I’M not going to lie to you, the last couple of months have felt like an extract from Bridget Jones’ diary – only with me as the lead character.
A). Finally finish doing up house in England creating perfect living space and awesome batchelor pad – check.
B). Book random holiday to meet beautiful Mexican girl I met randomly online seven years ago – check.
C). Accidentally fall in love with beautiful Mexican girl in a moment’s glance – check.
D). Seemlessly lose level-headed nature, quit job, rent house and move to Mexico to be with beautiful Mexican girl – check.
Seriously, all the craziness of the last 15 or so weeks is not lost on me.
As I write this I’m sat in the bedroom of my new home in my new life in Tijuana Mexico.
I have no job, no car, and a very vague grasp of the language which surrounds me.
But you know what, as I've said before, all those things I held dear – aside of course from my family and real friends – bear no real significance to what I feel now.
It’s true what they say, your possessions start owning you.
So giving up the iPhone, the car, the HD TV, the all-singing all-dancing stereo surround system, the Sony PS3… the list goes on… was the single-most liberating thing I’ve ever done.
Some people have suggested that, at the age of 34, I’ve had some sort of mid-life crisis.
That’s crazy. I mean, those people in the throws of a mid-life crisis buy a car – they don’t move to Mexico! Love makes you crazy right? In my case I think it just accentuated it.
I’ve never been happier.
Things have been difficult at times. And there has been a pretty large sense of Groundhog Day on more than one occasion.
My life at the moment consists of me waking up late, taking breakfast, playing guitar, watching a movie and greeting Jacky when she returns from work (repeat x 7).
My plan has always been to take a break from work, throw caution to the wind and see what comes up.
During the course of my new-found life of leisure I have of course been attempting to find work. But christ, bureaucracy over here is interesting to say the very least.
I’ve been trying to ‘volunteer’ my journalistic services to a large international event which is coming up in October.
To ‘volunteer’, unpaid, it transpires that I need to have a special visa.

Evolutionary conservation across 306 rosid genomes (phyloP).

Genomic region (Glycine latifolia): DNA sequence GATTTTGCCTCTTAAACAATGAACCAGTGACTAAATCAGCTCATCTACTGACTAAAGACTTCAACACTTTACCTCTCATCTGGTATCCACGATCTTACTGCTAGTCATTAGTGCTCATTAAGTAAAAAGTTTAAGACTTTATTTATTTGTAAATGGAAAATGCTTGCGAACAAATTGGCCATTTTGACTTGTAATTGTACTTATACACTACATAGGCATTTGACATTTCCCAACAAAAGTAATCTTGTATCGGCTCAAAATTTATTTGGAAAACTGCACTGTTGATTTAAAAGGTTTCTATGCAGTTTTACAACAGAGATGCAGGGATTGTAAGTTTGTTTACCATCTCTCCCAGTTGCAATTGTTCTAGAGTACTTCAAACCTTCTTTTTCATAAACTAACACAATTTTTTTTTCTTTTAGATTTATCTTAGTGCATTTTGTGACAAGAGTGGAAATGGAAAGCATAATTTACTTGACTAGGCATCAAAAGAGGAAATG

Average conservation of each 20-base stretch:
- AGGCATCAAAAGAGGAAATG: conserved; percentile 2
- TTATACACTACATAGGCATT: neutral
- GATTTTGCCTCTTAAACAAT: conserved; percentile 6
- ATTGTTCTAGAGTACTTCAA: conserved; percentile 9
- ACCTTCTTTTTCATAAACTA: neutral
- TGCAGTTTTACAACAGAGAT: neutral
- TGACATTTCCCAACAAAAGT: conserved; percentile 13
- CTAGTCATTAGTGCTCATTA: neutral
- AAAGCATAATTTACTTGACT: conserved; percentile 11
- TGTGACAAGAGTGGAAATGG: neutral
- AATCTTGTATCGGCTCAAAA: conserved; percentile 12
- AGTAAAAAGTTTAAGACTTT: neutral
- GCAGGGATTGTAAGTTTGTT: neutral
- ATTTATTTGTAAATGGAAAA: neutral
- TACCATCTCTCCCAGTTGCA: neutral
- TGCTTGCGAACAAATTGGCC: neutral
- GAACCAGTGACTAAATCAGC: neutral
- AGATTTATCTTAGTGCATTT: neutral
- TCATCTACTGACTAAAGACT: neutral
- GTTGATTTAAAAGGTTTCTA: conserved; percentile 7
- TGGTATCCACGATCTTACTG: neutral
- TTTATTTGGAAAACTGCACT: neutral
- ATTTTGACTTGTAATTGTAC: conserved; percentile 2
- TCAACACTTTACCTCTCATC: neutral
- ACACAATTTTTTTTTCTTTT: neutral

This visa is apparently only obtainable in Mexico City, which is a good three-hour flight from here. And it costs some serious money.
We contacted the immigration office here in TJ and they said – because they’re ‘friends’ with the international event organisers – that they’d ‘waive’ the necessity for me to get the visa.
Only snag is that they also said they aren’t prepared to give me a letter supporting this.
So it seems I can’t even volunteer legally without spending a chunk of money flying to central Mexico.
They did however offer me a ‘tourist’ visa for $15 which will allow me to stay here for 180 days as a holiday-maker. That’s the same passport stamp which I got for FREE on arrival in Mexico.
I tell you, someone really needs to set up a website for tourists which has valid visa information. They’ll make a mint.
You phone the British Embassy in Mexico and they say they ‘don’t deal’ with visa enquiries and pass you on to an $18 a minute hotline.
I do miss working for The Herald. Working at the paper you couldn’t help but feel a kind of responsibility to its readers.
The stories we wrote had an impact on people’s lives. They kept people informed of what was going on and what was right, and wrong, with society.
More often than you’d actually believe ‘Brian’ from Tamerton Foliot would be one of my biggest supporters – if only to help him publicise his monthly table top sale in the village.
“Hi Tristan, great work in Afghanistan… how long were you there?” he asked in the first phone call I received in the office after three months on the frontline.
“Well, actually it was…”
“Anyway,” Brian said interrupting.
“I need you to put something in the paper for me…”
|"Get me the President.... oh, hi Brian"|
Each to their own I guess. It was a good reminder that what you do is only important to those that find it important.
And that’s why – regardless of what a great many people in that newsroom thought – I always had my feet on the ground.
As I said in my somewhat emotional leaving speech at The Herald, I loved every single minute working there. I loved my job.
However in March within minutes of meeting her, I found something I loved more.
So now I find myself in Mexico, which I actually find hard to believe, is apparently a ‘third-world’ country.
I mean, what’s a ‘second-world’ country?!
The other weekend Jacky’s family took me to Pancho Villa which is a Mexican outdoor swap-meet or market.
|Pancho Villa swap-meet/market|
Jacky’s dad said it was important for me to go as it was the ‘real Mexico’.
What he failed to mention was that I needed to go in disguise as a ‘real’ Englishman in that market was going to get charged three or four times the price a Mexican would.
Puppies, furniture, medicine, fruit, fishing rods, pirated DVDs, car parts – you name it and it was being sold.
By the look of it I’m pretty sure a few people actually emptied their vaccum cleaners onto a table and tried to sell their contents.
I walked away with a squash racket for £2, a picture frame for £0.70 and some nail clippers for about £0.80. Result.
On the way back I was also surprised to see a sort of car rally going on on a stretch of wasteland.
This is apparently the weekly car sale where private sellers bring their vehicles to sell.
Did I mention that things are somewhat different round here…?
Anyhow, I’d best get back to doing um… nothing I guess.
I’ve actually got it down to a fine art, and I reckon that in four years time I’ll be entering the Olympics competing against other lads of leisure. At least then I might find it more interesting.